Tag Archives: Los Angeles Dodgers

Amoros & Neal: Stars in Dodgers’ World Series History

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Today is for long time Brooklyn/Los Angeles Dodger baseball fans, like James O’Berry in Houston, to celebrate the birthday of two players who were on a World Series Champion Dodger team; Sandy Amoros (left) in 1955 and Charlie Neal (right) in 1959. Neither of them received formal “hero status” in their team’s triumph.  But Dodger fans know how important each of them were those years; the two World Series Championships for the franchise in the 1950s.

After five previous World Series losses against the New York Yankees; 1941, 1947, 1949, 1952, and 1953, the Brooklyn Dodgers defeated them in 1955.  Johnny Podres claimed the moniker of “Series hero” for the Dodgers by pitching a 2-0 shutout in Game Seven, his second complete game win in the Series.  It is in that important Game Seven when Sandy Amoros makes his contribution to the Dodgers’ victory.

Born January 30, 1930 in Matanzas, Cuba, Edmunido “Sandy” Amoros could hit a baseball with surprising power for his 5’7 ½”, 170 pounds physical stature. He played Negro League baseball in 1950 with the New York Cubans.  The team went out of business after the season and Amoros played in Caribbean baseball leagues until signed by the Brooklyn Dodgers in 1952.  The left-handed outfielder hit over .300 and showed power in his batting stroke while in the team’s minor league system.  However, after integration Major League teams had a “quota” on the number of African-Americans to have on their rosters.  With Jackie Robinson, Roy Campanella, Don Newcombe, Joe Black, and Jim Gilliam already wearing Dodger blue, the team kept Amoros in the minor leagues.

It is Amoros’ defense, however, that engraved him a place in Dodger history.  In the deciding Game Seven of the 1955 World Series, the Dodgers were leading 2 – 0 in the bottom of the sixth inning; but the Yankees had the tying runs on base with no outs.  Yankees’ catcher Yogi Berra hit a line drive headed towards the Yankee Stadium left field corner that appeared it to be a game tying double.  However Amoros; who had been put in the game for defensive purposes when the inning started, ran as fast as he could and caught it.  He quickly threw it back to the infield and completed a double play.  Amoros’ play killed the Yankees’ scoring threat and the Dodgers held on to win the game and be 1955 World Series Champions.

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Amoros’ 1955 World Series Catch

In 1959, the second season after moving to Los Angeles, the Dodgers defeated the Chicago White Sox in the World Series. Dodger relief pitcher Larry Sherry played a role in all four of the teams’s victories and got the nod as Series “Most Valuable Player”.  He pitched 12.2 innings with an Earned Run Average (ERA) of 0.71.  Entering the contests as a relief pitcher, Sherry got the save in World Series Games Two and Three, and was the winning pitcher in Games Four and Six.  Whereas Sherry was the pitching star for the Dodgers in the Series, Charlie Neal led the team in hitting.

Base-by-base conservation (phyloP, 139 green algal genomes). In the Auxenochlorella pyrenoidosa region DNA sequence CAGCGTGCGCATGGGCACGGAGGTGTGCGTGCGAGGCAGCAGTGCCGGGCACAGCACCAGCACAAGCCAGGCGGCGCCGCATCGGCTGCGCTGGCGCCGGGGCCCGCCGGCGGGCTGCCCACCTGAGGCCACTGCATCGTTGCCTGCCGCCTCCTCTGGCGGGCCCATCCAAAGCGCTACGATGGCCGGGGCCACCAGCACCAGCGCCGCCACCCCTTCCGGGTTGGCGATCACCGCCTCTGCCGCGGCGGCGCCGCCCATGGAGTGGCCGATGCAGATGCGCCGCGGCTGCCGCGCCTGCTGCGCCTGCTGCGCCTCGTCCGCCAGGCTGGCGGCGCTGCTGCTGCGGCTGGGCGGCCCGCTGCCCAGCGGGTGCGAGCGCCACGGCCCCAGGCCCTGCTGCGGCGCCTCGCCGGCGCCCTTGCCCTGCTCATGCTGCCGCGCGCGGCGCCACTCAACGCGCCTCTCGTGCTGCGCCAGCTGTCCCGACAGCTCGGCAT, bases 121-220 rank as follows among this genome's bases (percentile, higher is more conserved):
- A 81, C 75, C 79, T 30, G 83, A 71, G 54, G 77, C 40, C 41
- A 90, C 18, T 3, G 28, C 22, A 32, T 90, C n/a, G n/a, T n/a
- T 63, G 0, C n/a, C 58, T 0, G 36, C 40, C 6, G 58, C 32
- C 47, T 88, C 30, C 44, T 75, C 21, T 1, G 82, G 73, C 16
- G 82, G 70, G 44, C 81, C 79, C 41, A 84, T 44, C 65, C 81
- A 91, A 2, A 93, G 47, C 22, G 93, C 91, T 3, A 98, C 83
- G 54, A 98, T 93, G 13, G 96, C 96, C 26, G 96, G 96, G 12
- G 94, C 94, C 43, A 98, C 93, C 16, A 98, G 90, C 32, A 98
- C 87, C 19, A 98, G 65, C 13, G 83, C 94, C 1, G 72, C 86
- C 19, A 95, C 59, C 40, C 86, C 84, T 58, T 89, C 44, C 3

Born January 30, 1931 in Longview, Texas; Charles Lenard Neal signed with the Brooklyn Dodgers in 1950. A promising prospect, the 5’10’, 165 lb. infielder first languished in the minor leagues as the Dodgers had team captain Pee Wee Reese at shortstop, All Star Jackie Robinson playing second base, and 1953 National League Rookie of the Year Jim Gilliam also playing on the infield.  In addition as Sandy Amoros discovered, the Dodgers were reluctant to have “too many” African-American and dark-skinned Latinos on the Major League roster.

Neal made his Major League debut April 15, 1956; playing in 62 games his rookie season and hitting .287. The starting second baseman in Game Three of the 1956 World Series, Neal went hitless against the Yankees’ Whitey Ford in the Dodgers’ 5 -3 lost.  When Jackie Robinson retired in 1957, Reese moved over to play third base and Neal became the Dodger’s starting shortstop.  In 1958, the Dodgers first season in Los Angeles, Neal hit 22 home runs and drove in 65 runs.

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Charlie had the best year of his career in 1959, hitting .287 with 19 home runs, 83 RBIs (2nd on the team), and a team leading 177 hits.  The All-Star second baseman also received his only Gold Glove Award.   After the White Sox won Game One of the 1959 World Series 16 – 0, the Dodgers trailed 2 – 0 in the top of the fifth in Game Two.  Neal broke the team’s streak of 13 scoreless innings with a solo home run.  He then hit a 2-run homer in the seventh to give the Dodgers a lead that Sherry kept in their 4 – 3 win.  While a crowd of 92,394 looked on at the Los Angeles Coliseum in Game Three, Neal went 2 for 4.  With the score 0 – 0, he singled to start a Dodger rally in the bottom of the seventh and scored the first run in the team’s 3 – 1 victory.  In the Series clinching Sixth Game, he got three hits.  His double drove in two of the Dodgers’ six runs in the top of the fourth on their way to winning the game 9 – 3 and the World Series Championship (four games to two).  For the Series, Neal hit .370 with two home runs, six RBIs and had the most hits; 10.